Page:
A trio of unlikely adventurers. A quest to save all humanity from a terrible fate. It may sound familiar, but I bet you haven’t seen it done quite like Mudcrabs do it in their first long-form narrative work, Mindquest: Journey into Forever.
The show centres around Eva (Liv Bell) and Gil (Shane Woods), two Brunswick locals pulled into a quest to save the universe from the world-devouring Vortons by an odd being named Evelyn (Iszzy Williamson) who claims to be one hundred years old.
The show opens with Gil’s office colleagues vanishing suddenly, leaving Gil behind. While I was a little lost until a few scenes in, in hindsight the beginning is an interesting introduction to the plot. The show gather steam when Eva and Evelyn meet, gather up Gil and head off on their intergalactic quest.
Populating the worlds they visit are strange (and hilarious) creatures, like frog-headed aliens, lions out for revenge, and a mute astronaut and her dramatic partner. The show’s supporting cast flesh out the vibrant terrains the trio of heroes explore with laudable commitment, each playing multiple roles. The heroes are chased by a barbershop duo (Silvi van Wall, Joe Jackson) who are under the Vorton’s control.
The show’s central quest made it easy to be sucked into the world the actors have devised. The central trio of actors, Liv, Iszzy and Shane, are eminently likable in their roles, making it easy to root for their characters’ success. The simple set pieces mark the transitions into strange new worlds, their off-beat, homemade aesthetic paralleling the cartoonish tone of the show perfectly. Occasional lighting inconsistences sometimes clouded the scene changes – a rocket journey is denoted by changing coloured lights the first time it appears, and not the second. Equally, some lighting choices felt like they were trying for a symbolism that didn’t quite land – but overall the show’s visuals are effective.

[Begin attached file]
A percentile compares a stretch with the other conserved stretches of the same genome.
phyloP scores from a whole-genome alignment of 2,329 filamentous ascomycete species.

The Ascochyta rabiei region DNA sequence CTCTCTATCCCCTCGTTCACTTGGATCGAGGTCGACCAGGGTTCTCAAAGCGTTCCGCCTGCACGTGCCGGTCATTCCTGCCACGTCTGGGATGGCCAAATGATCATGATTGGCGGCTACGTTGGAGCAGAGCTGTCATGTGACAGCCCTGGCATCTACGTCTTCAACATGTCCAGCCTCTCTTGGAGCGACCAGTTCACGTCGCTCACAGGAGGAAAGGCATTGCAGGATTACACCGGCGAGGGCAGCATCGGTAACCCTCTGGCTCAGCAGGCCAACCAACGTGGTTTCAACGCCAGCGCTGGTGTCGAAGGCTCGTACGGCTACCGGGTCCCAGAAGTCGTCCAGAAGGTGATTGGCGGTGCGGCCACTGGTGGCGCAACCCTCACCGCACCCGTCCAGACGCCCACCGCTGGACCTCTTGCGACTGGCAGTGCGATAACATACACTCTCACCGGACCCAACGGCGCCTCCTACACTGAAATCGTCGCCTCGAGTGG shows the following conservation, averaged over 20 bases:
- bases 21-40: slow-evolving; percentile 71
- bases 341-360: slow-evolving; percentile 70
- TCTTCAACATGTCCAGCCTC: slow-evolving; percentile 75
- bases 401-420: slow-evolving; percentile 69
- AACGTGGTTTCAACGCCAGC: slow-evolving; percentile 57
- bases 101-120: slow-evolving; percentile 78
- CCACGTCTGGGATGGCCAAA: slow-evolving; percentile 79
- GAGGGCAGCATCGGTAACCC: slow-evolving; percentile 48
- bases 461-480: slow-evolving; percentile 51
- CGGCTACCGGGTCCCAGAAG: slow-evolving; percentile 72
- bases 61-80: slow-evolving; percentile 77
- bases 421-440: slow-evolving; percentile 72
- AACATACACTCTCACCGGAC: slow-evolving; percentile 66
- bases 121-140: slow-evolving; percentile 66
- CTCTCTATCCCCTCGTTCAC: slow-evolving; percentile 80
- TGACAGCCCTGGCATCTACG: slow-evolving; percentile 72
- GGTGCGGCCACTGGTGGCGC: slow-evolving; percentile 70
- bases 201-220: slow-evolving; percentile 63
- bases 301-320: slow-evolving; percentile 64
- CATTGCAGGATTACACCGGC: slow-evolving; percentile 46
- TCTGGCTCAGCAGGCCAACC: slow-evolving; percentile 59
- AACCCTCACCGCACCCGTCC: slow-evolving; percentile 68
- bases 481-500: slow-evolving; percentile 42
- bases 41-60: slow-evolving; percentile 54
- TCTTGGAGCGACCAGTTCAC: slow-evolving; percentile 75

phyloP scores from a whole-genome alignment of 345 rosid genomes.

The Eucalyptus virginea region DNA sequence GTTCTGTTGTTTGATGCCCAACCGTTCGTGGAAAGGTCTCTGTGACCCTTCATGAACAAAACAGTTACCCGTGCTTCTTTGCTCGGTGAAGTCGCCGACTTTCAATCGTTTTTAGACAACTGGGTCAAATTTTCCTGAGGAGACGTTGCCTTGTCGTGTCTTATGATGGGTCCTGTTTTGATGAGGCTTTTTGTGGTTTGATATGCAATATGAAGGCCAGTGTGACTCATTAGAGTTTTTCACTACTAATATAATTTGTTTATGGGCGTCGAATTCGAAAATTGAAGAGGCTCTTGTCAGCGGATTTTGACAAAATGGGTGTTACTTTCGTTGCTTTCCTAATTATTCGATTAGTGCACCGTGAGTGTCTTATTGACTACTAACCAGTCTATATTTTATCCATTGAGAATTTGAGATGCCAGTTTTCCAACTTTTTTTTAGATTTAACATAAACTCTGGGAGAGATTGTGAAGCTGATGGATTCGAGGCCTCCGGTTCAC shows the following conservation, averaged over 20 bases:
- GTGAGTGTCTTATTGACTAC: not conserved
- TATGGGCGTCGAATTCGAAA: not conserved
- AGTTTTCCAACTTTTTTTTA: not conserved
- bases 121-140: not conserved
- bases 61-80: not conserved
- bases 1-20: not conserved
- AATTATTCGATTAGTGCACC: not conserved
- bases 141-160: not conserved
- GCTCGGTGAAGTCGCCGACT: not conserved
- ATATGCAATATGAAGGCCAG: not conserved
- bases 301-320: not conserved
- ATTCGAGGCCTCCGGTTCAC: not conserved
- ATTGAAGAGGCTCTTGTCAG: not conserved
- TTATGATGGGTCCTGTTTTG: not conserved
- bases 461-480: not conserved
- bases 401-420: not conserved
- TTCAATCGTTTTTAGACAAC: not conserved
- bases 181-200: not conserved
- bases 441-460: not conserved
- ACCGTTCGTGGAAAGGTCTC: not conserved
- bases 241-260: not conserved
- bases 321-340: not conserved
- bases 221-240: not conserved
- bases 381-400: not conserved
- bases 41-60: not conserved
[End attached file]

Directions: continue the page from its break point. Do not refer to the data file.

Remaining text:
The show is cleverly structured, short scenes in different settings combined with the overarching narrative place it nicely between sketch show and play. This approach kept the show fresh and engaging throughout, and allowed the supporting cast to showcase their comedy chops.
While firmly on the lighter side of the entertainment spectrum, Mindquest gestures at deeper themes alongside its comedy, and indeed, through it. Its unapologetically hopeful and fun approach to saving the world is a much-needed reminder to look on the bright side, even when it seems dark in every direction. While some plot points felt less developed than others, the quest, and with it the show, comes to a satisfying end. The show’s cast, and its director James Macaronas, have devised a show that’s creative and so much fun.
Despite its minor flaws, Mindquest is a joyous confection of a show, and an admirable first narrative outing for Mudcrabs.
Mudcrabs’ production of Mindquest: Journey into Forever ran from the 26th-29th of September as part of the 2018 Melbourne Fringe Festival.